Some times even the best lactation consultants and feeding therapists can miss a posterior tongue tie in the immediate days or weeks after birth. Having a frenulum under the tongue doesn’t automatically mean it’s tied. A long, stretchy frenulum that allows full movement of the tongue is normal and not something that needs released. However, sometimes a frenulum can allow the front of the tongue to do what it needs to, but still be tied at the back. These are what I can tricky posterior ties. Mom may have lots of milk and baby transfers well from the breast in the early days or weeks post delivery. Mom may have no nipple pain or damage whatsoever. Only they come back a month later with new symptoms like slow weight gain or feeling like there breast isn’t emptying. Why is that?
Mom’s body often compensates well during the early weeks post delivery. The uterus doesn’t tell the breasts how many babies came out. So her body goes into overdrive to make more milk than needed from the start. As time moves on, the body figures out how much milk to make and drops supply to just what is being emptied. A baby that rode on mom’s robust post delivery flow may all of a sudden start to struggle at the breast as supply regulates. Based on how the anatomy is, there may never have been nipple pain or damage. If the baby has a high palate where the front of the tongue can still move well and mom has a large nipple that fills baby’s mouth well, the nipple may come out creased or pinched, but without pain. The anatomy on one or both sides masked the tie while baby was small.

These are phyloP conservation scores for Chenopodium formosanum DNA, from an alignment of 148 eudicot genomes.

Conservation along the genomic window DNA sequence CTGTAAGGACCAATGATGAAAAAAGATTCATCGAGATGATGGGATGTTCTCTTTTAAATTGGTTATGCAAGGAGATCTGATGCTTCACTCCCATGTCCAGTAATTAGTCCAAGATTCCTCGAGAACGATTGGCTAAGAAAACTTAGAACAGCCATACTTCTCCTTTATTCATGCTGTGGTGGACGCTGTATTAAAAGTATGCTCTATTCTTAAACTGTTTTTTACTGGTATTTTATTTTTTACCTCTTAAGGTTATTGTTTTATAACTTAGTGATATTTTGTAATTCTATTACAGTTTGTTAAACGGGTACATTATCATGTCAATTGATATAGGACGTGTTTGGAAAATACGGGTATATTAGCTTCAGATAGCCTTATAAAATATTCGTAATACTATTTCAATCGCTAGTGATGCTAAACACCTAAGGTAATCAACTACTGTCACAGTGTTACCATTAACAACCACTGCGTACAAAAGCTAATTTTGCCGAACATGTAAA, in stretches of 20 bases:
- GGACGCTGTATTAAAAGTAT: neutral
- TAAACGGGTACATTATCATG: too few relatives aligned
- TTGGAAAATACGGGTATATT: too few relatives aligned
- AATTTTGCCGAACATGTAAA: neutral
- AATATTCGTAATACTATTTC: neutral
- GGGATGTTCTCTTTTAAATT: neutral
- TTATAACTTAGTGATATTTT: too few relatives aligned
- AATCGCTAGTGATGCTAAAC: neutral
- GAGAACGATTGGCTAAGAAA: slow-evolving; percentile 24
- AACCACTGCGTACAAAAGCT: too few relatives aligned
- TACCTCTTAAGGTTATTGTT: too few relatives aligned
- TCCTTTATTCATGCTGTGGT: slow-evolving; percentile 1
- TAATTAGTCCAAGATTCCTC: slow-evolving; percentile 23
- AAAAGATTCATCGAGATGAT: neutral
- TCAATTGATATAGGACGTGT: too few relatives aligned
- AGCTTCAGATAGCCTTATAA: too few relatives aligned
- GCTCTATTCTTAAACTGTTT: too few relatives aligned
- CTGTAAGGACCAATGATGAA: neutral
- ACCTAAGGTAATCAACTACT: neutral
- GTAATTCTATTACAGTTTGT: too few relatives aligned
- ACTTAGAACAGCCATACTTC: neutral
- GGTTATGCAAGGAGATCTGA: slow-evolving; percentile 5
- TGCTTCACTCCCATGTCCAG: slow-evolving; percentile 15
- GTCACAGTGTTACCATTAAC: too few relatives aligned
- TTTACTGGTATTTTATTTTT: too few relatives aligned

If breastfeeding was going well in the beginning, but symptoms start to pop up later, working with a qualified lactation consultant can help figure out what’s going on. And some times that means finding a posterior tie that was originally missed where a release is necessary to get feeding back on track.